That brings me to another resource (WARNING: this is a book, not a blog post!): The Tao of Holding Space, a book by Chris Corrigan. This is a long read, and I don’t expect everyone to read it. So let me review some key takeaways from the book.
Chris is a seasoned Open Space Technology facilitator and often writes about facilitation at all levels and all kinds of organizations. Therefore he has a lot of experience to share on “holding the space” and what that means in practice.
One of the inspiring phrases from his book is right there in chapter 1, and I think it describes perfectly what the Scrum Master role is about: “Harrison Owen wrote that “holding space” is an act that is at once totally present and totally invisible”.
And the book goes on with inspiring phrases. In chapter 2, Chris writes: “Sitting in stillness invites [other] people to move.” This reminds us that when we don’t take action – as Scrum Masters – we are helping others “find the space” to express their own ability to lead and help the team.
In chapter 10, we are reminded of one of the key aspects of Open Space Technology: “Whatever happens is the only thing that could have”. This encourages us to work with what happens in the team, instead of trying to direct the team towards what we think is “the right thing”. Accepting what happens in the team, at every turn, is also part of “holding the space”

Conclusion

This is a short blog post about what “holding the space” is for Scrum Masters.
It has some very practical blog posts and a resource that inspires us to look at the activity of “holding space” from a different perspective: the Open Space Technology perspective.
“Holding the Space” is not just a phrase, it’s a very practical and pragmatic thing we do as Scrum Masters.
What is your approach to “holding the space”? Share your thoughts below!

BONUS: The Agile Wire hosts interview Vasco Duarte on #NoEstimates – Jeff Maleski & Jeff Bubolz

This is a BONUS episode on the topic of #NoEstimates. The Agile Wire podcast hosts Jeff Bubolz and Jeff Maleski interview Vasco Duarte.

Some of you might have heard about #NoEstimates, and want to know more, and for others, it might be the first time you hear about it. Either way, in this episode we talk about the origins of #NoEstimates and why you may want to consider it when helping your teams. 

This is a shared episode with a fellow Agile podcast The Agile Wire, where hosts Jeff Maleski and Jeff Bubolz interview Agile practitioners. Both Jeff Maleski and Jeff Bubolz have been guests here on the Scrum Master Toolbox podcast.

About Jeff Bubolz and Jeff Maleski

Jeff Bubolz is a speaker, trainer, and agile coach. He has been a Product Owner, Scrum Master and Development Team member. Jeff has worked with enterprise companies to small start-ups. His goal is to end human suffering in organizations, by nudging people to be the change they want to see in the world.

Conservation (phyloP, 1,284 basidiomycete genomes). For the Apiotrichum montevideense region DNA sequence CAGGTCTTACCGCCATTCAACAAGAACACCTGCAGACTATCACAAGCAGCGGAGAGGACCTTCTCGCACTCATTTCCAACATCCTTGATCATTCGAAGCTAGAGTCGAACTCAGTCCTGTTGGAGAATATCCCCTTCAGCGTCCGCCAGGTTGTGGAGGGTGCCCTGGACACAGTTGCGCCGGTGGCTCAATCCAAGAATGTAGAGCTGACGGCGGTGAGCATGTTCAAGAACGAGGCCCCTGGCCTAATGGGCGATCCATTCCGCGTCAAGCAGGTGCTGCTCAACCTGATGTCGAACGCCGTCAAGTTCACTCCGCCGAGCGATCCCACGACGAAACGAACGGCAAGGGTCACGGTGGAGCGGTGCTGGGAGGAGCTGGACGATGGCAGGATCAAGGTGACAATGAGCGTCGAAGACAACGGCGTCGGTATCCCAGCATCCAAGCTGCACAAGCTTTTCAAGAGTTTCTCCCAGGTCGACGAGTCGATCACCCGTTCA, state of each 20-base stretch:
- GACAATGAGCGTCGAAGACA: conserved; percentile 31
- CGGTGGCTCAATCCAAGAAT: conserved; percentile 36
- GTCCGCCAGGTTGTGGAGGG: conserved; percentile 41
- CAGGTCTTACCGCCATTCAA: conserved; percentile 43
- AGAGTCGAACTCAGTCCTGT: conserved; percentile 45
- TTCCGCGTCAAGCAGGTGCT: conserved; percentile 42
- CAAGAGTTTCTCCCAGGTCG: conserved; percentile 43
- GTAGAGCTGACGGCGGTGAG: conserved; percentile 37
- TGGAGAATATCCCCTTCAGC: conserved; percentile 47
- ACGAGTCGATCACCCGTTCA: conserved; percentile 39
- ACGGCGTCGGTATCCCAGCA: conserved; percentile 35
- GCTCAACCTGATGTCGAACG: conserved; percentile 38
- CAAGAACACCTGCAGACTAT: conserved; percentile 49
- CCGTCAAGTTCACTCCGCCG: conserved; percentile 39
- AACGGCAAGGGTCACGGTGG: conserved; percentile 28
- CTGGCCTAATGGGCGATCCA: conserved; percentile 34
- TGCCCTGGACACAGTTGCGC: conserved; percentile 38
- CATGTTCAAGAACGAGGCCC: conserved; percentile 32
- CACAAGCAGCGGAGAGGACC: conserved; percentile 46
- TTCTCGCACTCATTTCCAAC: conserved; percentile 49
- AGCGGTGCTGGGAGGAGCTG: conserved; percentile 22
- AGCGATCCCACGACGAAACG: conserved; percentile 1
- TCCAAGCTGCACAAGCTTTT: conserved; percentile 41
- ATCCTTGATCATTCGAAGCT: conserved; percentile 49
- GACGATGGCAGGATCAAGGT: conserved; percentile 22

You can link with Jeff Bubolz on LinkedIn and connect with Jeff Bubolz on Twitter.

Jeff Maleski is passionate about working with and building up both individuals and teams using ideas from Jurgen Appelo’s Management 3.0 and Dan Pink’s Drive. When leading project teams, Jeff strives for empirical based planning and forecasting, continuous learning, and delivering high quality software products that exceed expectations. Jeff believes in leading by actions and focusing on building relationships with others.

You can link with Jeff Maleski on LinkedIn.

BONUS: Marcus Hammerberg on predicting Software development without estimation

Marcus wrote a blog post about predicting progress in ‘well-defined’ projects. He used a simple example where uncertainty was very limited. You can read the details in the blog post. However, even when uncertainty about the work was low, the predictions he was able to do (and he collects quite a few metrics in that story), was limited. 

In this episode, we explore the limits to prediction, and how that affects how we should look at prediction in our own software projects. 

Embracing uncertainty and what that means in practice for software projects

Continue reading BONUS: Marcus Hammerberg on predicting Software development without estimation

BONUS: Leena N interview – Continuous Delivery for Scrum teams, Part 7

From her early start with Extreme Programming to learning how to integrate testing with Continous Delivery, we explore Leena’s story and describe some of the most important lessons she collected about adopting CD/CI.

Read on to learn what were Leena’s main lessons, as well as the main challenges teams face when adopting CD/CI.

Continue reading BONUS: Leena N interview – Continuous Delivery for Scrum teams, Part 7

BONUS: Wouter Lagerweij interview – Continuous Delivery for Scrum teams, Part 5

Wouter started his Continuous Delivery journey as an Extreme Programmer in his first years of engineering experience. He shares the story of how, as a team, they sat together with the operations department to learn how they developed their software. Thanks to that, they radically changed their build system to export the kind of packages that operations needed. A brilliant story that also illustrates the adage: “Your first customer is the next step in the process!”

Read more to learn why testing is such a key skill and technical area when adopting Continuous Delivery.

Continue reading BONUS: Wouter Lagerweij interview – Continuous Delivery for Scrum teams, Part 5

BONUS: Chris O’Dell interview – Continuous Delivery for Scrum teams, Part 5

Chris started her Continuous Delivery in a small agency, nurturing a build server that nobody cared for. That gave her an insight that is not very common: taking care of the build server was a very practical way to help and care for the team’s success. It was a practical tool that the team needed, but no one was looking after. It was a concrete way to help people. 

Read more to find out how trust plays a key role in Continuous Delivery adoption, and to read Chris’ recipe to get your team started with CD.

Continue reading BONUS: Chris O’Dell interview – Continuous Delivery for Scrum teams, Part 5

BONUS: Manuel Pais interview – Continuous Delivery for Scrum teams, Part 4

How do we get started with Continuous Delivery? Manuel suggests that we run a Value Stream Mapping session with all the teams involved in the release process to learn about the “current state” of the release process. 

We also review the most common challenges and blocks for teams that are starting to adopt Continuous Delivery. 

Read on to learn about the different motivations businesses have to adopt Continuous Delivery, and Manuel’s 3 steps from bi-weekly release to Continuous Delivery.

Continue reading BONUS: Manuel Pais interview – Continuous Delivery for Scrum teams, Part 4